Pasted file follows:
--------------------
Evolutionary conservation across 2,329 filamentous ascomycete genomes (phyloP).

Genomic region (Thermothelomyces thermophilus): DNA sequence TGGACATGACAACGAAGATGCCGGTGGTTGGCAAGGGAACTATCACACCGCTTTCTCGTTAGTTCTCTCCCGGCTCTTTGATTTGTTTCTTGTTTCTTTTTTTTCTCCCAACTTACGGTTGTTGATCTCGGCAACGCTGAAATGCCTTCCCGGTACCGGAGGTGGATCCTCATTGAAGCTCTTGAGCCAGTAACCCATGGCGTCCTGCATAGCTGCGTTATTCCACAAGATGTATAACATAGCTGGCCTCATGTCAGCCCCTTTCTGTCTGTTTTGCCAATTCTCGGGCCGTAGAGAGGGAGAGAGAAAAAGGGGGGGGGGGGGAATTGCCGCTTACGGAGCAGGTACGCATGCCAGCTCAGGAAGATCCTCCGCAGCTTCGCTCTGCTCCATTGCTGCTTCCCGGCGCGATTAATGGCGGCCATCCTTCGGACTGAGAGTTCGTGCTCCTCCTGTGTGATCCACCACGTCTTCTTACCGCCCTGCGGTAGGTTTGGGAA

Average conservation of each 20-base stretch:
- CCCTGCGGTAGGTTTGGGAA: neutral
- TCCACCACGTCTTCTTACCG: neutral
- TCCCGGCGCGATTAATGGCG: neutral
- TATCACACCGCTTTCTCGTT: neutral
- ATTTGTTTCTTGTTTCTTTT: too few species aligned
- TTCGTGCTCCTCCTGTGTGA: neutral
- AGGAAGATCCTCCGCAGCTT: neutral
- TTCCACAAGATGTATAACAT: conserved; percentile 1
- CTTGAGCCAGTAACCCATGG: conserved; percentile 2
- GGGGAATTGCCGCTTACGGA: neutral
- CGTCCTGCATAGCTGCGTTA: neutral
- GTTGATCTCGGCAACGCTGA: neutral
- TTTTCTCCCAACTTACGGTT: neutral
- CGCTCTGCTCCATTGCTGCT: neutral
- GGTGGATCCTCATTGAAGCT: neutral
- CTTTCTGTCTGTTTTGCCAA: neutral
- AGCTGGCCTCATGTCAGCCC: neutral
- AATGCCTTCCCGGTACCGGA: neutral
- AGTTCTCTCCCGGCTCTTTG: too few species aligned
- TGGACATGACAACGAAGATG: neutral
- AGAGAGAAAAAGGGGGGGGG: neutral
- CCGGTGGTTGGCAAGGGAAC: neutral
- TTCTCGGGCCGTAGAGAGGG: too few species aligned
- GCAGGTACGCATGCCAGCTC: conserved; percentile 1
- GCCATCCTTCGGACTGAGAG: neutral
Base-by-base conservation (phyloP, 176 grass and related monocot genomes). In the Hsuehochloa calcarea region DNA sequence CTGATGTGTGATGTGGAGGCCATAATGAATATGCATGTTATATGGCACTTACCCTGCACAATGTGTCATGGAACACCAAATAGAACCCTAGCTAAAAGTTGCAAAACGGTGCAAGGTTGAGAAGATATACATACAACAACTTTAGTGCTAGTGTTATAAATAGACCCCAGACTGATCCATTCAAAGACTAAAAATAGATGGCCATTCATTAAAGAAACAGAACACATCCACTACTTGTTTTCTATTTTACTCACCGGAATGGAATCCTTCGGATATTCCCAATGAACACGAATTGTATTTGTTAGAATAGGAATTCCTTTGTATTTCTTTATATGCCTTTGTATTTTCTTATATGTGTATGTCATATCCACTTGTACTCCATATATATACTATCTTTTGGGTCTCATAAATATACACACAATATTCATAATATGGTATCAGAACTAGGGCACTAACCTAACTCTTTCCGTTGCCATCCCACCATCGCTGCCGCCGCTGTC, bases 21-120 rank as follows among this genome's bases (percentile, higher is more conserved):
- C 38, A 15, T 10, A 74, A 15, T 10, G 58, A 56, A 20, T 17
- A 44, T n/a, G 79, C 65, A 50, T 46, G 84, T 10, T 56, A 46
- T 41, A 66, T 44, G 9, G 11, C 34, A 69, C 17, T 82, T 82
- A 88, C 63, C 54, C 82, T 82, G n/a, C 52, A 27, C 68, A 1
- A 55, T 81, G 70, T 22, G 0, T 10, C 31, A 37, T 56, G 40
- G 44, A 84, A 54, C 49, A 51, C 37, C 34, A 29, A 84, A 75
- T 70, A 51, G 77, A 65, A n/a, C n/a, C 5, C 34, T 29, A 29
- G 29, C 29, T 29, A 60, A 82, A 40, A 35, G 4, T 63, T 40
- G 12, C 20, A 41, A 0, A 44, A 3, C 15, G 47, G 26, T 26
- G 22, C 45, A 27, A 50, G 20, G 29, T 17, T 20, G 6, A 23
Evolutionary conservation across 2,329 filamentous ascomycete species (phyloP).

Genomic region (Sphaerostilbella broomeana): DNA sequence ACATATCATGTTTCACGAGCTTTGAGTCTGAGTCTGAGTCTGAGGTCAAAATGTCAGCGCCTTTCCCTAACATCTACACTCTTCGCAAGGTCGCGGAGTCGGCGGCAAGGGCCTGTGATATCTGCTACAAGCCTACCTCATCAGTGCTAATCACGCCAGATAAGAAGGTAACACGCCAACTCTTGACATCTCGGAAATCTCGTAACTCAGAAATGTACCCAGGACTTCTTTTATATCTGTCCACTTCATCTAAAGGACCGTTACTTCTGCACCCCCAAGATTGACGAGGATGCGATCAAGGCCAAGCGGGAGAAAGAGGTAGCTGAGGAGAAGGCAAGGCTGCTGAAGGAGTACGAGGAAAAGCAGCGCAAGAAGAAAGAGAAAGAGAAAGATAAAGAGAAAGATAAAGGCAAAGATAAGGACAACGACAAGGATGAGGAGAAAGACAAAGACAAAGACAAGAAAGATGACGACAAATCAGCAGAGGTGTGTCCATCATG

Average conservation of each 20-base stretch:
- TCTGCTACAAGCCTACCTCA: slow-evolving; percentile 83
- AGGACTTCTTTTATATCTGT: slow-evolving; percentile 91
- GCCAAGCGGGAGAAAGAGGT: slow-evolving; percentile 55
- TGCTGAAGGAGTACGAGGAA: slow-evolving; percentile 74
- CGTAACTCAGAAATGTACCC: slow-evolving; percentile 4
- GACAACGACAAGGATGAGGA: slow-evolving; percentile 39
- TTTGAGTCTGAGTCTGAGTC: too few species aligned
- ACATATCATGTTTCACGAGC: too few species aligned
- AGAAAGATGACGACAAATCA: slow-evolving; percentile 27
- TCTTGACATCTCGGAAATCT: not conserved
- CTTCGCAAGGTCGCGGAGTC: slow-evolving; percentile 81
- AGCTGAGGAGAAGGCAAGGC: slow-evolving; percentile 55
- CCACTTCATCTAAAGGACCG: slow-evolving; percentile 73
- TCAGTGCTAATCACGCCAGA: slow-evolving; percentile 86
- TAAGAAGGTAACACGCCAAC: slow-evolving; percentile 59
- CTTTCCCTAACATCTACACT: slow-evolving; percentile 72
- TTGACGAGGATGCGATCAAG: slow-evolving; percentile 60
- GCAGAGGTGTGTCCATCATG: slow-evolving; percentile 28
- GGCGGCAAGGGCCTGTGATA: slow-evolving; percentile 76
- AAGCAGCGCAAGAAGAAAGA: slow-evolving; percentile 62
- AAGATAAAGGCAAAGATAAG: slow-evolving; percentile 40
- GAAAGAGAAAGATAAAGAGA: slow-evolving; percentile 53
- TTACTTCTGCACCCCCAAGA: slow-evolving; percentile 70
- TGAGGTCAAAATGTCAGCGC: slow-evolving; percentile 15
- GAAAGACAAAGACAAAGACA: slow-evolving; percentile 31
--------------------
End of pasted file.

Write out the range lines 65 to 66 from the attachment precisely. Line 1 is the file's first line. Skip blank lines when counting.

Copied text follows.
- TTACTTCTGCACCCCCAAGA: slow-evolving; percentile 70
- TGAGGTCAAAATGTCAGCGC: slow-evolving; percentile 15